So I'm still working on reading Stephen King's ON WRITING in between other projects (We finally have a working toilet in our basement. Yay!) I've found some good advice about description. Here are some of my favorites.
*I don't need to give you a pimple-by-pimple, skirt-by-skirt rundown. We all remember one or more high school losers, after all; if I describe mine, it freezes out yours, and I lose a little bit of the bond of understanding I want to forge between us. Description begins in the writer's imagination, but should finish in the reader's.
*I think Locale and texture are much more important to the reader's sense of actually being in the story than any physical description of the players.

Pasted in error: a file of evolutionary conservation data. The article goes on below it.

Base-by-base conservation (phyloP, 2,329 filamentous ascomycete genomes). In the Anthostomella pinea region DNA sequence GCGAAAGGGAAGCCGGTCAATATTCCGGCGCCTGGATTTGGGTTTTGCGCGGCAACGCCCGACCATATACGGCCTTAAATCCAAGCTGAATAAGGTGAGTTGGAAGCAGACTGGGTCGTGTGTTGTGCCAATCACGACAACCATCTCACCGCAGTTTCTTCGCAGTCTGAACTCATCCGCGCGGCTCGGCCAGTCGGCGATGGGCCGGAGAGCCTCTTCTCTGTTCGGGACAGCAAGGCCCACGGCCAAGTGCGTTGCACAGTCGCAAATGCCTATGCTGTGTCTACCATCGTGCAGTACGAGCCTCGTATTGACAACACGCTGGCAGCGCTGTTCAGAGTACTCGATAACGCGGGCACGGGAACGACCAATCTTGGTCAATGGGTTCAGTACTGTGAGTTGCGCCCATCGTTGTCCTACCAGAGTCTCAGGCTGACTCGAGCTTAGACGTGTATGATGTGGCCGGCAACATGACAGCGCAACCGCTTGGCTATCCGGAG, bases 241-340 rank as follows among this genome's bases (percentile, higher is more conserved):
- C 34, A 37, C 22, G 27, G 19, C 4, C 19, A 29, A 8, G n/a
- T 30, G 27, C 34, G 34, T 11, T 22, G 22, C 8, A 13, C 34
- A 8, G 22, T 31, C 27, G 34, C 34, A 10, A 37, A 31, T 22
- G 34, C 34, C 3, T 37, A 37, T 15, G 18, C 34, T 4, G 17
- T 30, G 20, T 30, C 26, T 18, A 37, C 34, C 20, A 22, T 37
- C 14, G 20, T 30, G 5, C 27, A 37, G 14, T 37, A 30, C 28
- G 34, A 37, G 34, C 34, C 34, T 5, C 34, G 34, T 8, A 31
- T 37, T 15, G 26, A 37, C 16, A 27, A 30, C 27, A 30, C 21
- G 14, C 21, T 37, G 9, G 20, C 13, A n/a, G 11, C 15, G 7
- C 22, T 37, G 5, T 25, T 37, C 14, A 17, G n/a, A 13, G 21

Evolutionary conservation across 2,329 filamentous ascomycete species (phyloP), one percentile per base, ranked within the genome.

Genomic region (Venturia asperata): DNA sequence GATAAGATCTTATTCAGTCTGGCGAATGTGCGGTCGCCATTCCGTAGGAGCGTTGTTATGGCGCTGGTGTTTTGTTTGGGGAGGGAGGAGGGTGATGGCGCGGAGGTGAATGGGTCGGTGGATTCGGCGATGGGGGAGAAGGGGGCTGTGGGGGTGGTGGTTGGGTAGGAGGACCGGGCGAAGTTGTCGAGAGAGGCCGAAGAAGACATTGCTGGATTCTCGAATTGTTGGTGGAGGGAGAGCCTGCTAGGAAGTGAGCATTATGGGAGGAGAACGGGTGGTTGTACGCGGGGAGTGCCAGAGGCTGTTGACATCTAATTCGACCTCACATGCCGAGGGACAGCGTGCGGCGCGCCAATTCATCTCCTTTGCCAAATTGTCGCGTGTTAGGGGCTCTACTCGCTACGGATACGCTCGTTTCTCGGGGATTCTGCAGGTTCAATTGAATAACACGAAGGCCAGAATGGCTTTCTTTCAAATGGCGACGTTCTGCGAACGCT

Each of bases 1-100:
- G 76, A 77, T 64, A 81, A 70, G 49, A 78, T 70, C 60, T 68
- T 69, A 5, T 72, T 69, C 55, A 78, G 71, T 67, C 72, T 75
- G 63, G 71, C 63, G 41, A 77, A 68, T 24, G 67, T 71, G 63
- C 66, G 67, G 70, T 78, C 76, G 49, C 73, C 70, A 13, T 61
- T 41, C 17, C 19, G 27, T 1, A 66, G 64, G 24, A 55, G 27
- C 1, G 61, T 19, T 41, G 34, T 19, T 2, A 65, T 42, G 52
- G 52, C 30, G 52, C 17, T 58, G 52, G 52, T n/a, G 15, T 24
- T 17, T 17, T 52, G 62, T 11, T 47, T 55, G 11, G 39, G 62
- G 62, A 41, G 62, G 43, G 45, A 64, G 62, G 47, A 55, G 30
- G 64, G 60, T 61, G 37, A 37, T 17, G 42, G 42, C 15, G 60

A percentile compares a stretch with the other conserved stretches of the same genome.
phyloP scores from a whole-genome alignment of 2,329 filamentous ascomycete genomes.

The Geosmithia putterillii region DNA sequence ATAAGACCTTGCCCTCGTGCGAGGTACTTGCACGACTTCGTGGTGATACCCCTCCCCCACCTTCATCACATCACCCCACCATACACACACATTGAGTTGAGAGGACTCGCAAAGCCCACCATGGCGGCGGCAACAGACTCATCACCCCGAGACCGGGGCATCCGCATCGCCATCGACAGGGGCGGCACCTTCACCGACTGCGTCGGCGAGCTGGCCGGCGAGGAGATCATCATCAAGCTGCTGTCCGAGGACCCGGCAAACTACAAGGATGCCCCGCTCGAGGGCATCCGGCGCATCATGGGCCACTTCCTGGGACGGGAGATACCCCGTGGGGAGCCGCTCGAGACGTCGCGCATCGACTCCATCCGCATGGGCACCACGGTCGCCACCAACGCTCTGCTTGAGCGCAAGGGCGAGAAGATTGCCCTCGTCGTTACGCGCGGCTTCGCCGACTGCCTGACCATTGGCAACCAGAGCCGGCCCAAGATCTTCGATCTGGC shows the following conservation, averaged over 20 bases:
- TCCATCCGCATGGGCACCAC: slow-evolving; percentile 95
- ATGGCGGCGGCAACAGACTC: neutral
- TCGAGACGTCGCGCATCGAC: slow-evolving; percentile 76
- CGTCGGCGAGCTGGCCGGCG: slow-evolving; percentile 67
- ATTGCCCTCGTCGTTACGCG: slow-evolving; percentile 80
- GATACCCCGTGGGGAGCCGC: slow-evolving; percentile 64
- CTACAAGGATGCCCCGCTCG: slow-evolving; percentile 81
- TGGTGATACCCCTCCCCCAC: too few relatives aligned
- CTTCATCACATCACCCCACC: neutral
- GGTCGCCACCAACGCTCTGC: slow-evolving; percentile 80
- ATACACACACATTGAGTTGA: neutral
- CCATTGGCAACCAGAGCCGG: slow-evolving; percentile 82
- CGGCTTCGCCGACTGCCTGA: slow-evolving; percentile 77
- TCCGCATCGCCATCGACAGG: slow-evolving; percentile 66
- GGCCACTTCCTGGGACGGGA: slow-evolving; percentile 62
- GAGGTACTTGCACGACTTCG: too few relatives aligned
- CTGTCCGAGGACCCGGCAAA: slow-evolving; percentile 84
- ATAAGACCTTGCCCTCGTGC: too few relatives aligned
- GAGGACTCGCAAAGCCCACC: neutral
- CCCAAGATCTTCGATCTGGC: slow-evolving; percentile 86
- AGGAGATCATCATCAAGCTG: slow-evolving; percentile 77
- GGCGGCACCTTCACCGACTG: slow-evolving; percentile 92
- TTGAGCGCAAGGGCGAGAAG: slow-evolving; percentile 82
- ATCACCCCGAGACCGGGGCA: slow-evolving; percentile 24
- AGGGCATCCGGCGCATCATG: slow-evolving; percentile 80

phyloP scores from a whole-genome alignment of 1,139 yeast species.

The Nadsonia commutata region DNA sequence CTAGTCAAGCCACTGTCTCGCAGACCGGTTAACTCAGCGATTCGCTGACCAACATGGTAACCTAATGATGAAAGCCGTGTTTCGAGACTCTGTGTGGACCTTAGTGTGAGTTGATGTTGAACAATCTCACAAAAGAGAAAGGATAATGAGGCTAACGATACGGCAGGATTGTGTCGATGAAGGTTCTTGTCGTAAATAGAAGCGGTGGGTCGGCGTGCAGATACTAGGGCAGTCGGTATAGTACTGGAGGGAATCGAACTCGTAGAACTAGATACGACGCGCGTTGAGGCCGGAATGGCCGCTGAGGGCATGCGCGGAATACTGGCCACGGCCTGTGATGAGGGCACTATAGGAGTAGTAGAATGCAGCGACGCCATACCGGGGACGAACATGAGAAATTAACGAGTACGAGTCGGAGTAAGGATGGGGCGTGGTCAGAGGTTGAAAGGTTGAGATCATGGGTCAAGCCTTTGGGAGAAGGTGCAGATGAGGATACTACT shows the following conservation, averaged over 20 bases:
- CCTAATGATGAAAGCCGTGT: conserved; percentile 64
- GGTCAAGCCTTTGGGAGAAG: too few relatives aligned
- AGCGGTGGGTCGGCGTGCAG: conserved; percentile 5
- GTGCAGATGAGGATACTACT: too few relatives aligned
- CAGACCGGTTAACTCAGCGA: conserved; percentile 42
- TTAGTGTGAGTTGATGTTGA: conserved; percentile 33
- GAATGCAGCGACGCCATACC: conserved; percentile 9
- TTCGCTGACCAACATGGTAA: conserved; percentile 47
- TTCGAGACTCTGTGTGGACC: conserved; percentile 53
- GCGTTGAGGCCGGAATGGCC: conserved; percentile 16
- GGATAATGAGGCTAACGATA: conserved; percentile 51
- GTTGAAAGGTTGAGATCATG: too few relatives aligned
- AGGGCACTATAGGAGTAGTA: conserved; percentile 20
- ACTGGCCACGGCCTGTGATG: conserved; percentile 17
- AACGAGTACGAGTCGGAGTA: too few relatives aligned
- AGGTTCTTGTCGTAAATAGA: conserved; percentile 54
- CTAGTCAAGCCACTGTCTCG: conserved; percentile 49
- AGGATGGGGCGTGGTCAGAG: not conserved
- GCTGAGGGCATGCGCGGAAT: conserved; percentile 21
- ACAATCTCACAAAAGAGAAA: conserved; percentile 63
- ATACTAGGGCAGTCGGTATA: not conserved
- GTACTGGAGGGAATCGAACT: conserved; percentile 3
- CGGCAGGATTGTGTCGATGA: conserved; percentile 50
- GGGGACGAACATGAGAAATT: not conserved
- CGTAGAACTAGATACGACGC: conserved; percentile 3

*It's as easy to overdescribe as to underdescribe.
*What I actually want to do is open all my senses. (not just sight)
*It's also important to remember it's not about the setting, anyway--it's about the story, and it's always about the story. It will not behoove me or you to wander off into thickets of description just because it would be easy to do.
This last one is good. I've seen that a lot in beginning writers, where they put the story on hold to describe each and every detail of the girls outfit. Sometimes clothing details are important, I'm not arguing that. But they shouldn't just be listed while the reader wonders when the story will start again. They need to be woven into the action and dialogue so that it's organic.
Personally I tend to under-describe. That's why, well, one reason why, my drafts generally get longer as I go. Early readers say they don't get an idea of place or time and I have to add in more details. What about you? How do you work description? Do you tend to over or under-describe?